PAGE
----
And apparently the Commonwealth Games has been considering integration for a while. The first demonstration para-sport events happened in 1994, and the Games became fully integrated in 2002.
Maybe everyone is laughing at me right now and saying, "Silly non-sports person. Everyone knows that the Commonwealth Games are integrated." But I have to wonder if people do, because it seems to me that people would be at least talking about holding the Olympics to a higher standard of integration if they did. This feels like it should be a game-changer (no pun intended) to me.
It feels like we should be further along in acknowledging that everyone's athletic dreams are valid, and shouldn't be dismissed because someone is disabled.
It feels like Paralympians should be much closer than they are now to getting equal billing with non-disabled Olympians. But, not being a Paralympian, I don't know if I can even legitimately say that. It's always seemed to me like the media and the world treat the Paralympics like an afterthought, like something that's just around to tune into after the main event is over, but perhaps I'm wrong. Maybe the people who compete in the Games don't feel like it's treated that way at all. I just feel like the Commonwealth Games have the right idea, and wonder why the Olympics haven't taken the same steps, especially since the Olympics wasn't always like this. Both before and after the creation of the Paralympics, a number of disabled athletes have competed directly with non-disabled athletes in the Olympics (sorry, Wikipedia is the best I can do on this), and the Paralympic Games themselves are relatively new.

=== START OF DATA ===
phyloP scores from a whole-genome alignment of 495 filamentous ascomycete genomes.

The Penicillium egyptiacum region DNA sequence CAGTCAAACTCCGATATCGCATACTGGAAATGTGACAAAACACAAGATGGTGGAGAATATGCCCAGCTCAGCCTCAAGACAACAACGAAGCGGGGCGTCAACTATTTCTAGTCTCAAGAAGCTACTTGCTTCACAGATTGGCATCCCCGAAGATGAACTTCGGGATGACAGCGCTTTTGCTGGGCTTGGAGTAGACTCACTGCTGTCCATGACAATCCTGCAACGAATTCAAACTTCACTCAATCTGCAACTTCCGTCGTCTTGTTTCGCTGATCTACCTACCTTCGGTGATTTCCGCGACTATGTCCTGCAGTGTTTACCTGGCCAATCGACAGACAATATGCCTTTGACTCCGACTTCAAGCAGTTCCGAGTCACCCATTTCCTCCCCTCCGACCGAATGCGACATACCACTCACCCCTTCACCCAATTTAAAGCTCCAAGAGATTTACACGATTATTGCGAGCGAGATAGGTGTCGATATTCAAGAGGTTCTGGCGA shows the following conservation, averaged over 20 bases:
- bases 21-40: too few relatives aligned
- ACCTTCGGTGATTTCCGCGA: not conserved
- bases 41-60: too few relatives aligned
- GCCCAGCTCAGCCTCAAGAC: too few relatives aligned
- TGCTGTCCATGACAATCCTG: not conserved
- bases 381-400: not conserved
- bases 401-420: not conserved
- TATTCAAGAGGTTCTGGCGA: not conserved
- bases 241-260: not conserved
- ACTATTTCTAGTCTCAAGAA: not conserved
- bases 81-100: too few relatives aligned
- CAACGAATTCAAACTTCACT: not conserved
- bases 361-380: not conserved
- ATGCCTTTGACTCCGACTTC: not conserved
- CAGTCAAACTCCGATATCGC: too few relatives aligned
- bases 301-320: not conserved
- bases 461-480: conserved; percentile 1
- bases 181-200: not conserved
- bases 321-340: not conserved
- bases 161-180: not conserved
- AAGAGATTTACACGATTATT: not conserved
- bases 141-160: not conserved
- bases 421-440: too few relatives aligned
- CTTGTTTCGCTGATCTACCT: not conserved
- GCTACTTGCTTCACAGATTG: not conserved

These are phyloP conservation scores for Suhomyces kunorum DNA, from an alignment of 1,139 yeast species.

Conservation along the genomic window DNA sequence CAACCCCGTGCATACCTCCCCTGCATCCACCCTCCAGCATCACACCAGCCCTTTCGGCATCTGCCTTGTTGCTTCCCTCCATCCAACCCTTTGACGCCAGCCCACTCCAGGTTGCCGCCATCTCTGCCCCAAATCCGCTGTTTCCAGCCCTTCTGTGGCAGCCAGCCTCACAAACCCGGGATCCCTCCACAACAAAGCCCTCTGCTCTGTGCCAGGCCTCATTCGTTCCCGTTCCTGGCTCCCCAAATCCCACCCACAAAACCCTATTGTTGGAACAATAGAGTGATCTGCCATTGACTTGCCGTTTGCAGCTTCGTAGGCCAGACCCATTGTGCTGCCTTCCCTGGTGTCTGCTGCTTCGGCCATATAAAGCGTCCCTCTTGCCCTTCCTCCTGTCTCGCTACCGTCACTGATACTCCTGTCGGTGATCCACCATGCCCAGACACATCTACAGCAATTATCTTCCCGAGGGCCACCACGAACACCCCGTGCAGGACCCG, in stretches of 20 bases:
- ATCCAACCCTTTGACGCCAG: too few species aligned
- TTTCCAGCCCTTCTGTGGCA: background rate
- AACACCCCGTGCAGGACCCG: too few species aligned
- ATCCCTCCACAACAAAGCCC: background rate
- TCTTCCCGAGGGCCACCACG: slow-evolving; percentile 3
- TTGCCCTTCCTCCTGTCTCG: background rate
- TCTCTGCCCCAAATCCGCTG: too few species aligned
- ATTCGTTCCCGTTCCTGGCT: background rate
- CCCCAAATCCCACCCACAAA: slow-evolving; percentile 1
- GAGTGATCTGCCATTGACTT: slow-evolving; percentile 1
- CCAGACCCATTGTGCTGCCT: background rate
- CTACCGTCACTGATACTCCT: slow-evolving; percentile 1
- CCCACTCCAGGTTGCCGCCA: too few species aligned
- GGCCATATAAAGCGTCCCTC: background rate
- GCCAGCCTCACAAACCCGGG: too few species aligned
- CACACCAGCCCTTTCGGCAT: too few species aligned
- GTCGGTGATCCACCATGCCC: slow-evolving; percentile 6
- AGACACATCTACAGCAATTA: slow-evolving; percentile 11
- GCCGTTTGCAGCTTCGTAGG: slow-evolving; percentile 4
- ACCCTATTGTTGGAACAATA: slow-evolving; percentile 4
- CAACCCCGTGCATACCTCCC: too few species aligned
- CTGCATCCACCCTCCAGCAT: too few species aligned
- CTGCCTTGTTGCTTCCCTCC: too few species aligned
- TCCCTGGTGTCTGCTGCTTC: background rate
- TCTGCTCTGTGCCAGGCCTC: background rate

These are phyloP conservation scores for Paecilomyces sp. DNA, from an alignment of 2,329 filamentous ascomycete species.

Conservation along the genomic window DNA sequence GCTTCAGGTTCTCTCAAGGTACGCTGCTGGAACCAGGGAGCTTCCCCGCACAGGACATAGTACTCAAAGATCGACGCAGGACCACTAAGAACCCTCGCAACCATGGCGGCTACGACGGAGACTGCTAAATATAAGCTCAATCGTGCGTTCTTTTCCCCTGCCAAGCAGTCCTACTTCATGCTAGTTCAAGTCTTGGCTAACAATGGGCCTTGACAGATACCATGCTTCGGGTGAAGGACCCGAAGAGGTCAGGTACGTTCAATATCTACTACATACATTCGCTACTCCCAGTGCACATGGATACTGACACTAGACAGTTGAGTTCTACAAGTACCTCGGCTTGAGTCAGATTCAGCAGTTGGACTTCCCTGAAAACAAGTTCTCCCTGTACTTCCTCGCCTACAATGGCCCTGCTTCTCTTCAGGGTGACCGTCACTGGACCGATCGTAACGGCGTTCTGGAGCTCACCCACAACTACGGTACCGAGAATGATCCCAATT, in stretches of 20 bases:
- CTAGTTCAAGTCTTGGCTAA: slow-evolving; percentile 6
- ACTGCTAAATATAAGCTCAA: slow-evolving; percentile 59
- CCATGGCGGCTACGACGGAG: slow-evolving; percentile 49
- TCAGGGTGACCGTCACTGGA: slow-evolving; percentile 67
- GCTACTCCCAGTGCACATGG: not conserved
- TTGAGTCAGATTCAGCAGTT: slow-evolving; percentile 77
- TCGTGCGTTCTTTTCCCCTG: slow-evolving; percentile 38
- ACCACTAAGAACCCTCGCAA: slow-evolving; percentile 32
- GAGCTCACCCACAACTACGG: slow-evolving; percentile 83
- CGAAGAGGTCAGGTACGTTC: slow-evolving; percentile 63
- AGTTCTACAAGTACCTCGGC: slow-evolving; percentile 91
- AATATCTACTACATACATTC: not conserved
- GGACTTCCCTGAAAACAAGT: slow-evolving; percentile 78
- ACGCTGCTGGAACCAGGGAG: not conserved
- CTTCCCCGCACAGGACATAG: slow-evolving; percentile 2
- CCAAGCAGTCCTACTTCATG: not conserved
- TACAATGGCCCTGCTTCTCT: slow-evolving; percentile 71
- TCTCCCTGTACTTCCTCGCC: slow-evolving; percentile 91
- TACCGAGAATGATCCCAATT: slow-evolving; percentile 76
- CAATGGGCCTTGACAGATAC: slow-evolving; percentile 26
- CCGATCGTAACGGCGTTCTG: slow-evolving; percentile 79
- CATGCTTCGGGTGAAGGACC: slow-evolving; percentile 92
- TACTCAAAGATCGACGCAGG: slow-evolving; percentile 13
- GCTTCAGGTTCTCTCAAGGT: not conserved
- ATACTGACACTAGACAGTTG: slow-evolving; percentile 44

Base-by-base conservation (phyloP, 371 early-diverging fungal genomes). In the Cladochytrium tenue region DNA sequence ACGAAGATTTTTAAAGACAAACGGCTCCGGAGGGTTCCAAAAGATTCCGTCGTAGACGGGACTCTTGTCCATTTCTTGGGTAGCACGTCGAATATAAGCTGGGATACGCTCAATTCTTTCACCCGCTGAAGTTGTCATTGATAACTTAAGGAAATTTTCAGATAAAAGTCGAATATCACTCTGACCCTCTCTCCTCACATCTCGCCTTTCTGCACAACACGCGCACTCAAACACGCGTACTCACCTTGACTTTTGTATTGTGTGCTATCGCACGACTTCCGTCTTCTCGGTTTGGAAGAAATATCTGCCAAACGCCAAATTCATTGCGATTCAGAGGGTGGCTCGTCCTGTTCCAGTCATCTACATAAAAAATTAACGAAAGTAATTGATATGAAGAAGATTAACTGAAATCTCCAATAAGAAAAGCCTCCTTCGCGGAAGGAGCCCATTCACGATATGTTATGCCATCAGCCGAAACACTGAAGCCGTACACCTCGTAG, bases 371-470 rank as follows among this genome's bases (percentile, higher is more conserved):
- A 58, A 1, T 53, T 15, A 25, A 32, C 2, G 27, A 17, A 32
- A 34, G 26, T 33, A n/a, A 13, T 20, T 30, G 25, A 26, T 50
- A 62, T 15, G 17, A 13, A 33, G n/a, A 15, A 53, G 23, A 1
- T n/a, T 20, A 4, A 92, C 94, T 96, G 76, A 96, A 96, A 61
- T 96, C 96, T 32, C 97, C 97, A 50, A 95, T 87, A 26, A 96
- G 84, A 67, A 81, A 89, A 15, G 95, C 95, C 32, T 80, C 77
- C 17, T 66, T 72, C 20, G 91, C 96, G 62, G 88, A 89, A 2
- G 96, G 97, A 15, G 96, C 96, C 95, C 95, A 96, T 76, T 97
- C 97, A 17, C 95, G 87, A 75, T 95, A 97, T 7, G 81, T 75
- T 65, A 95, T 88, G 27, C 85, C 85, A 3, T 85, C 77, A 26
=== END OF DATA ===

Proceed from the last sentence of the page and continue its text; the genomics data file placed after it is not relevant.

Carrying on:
Really, what is there to prevent, in any Games, events for disabled athletes and non-disabled athletes happening alongside each other?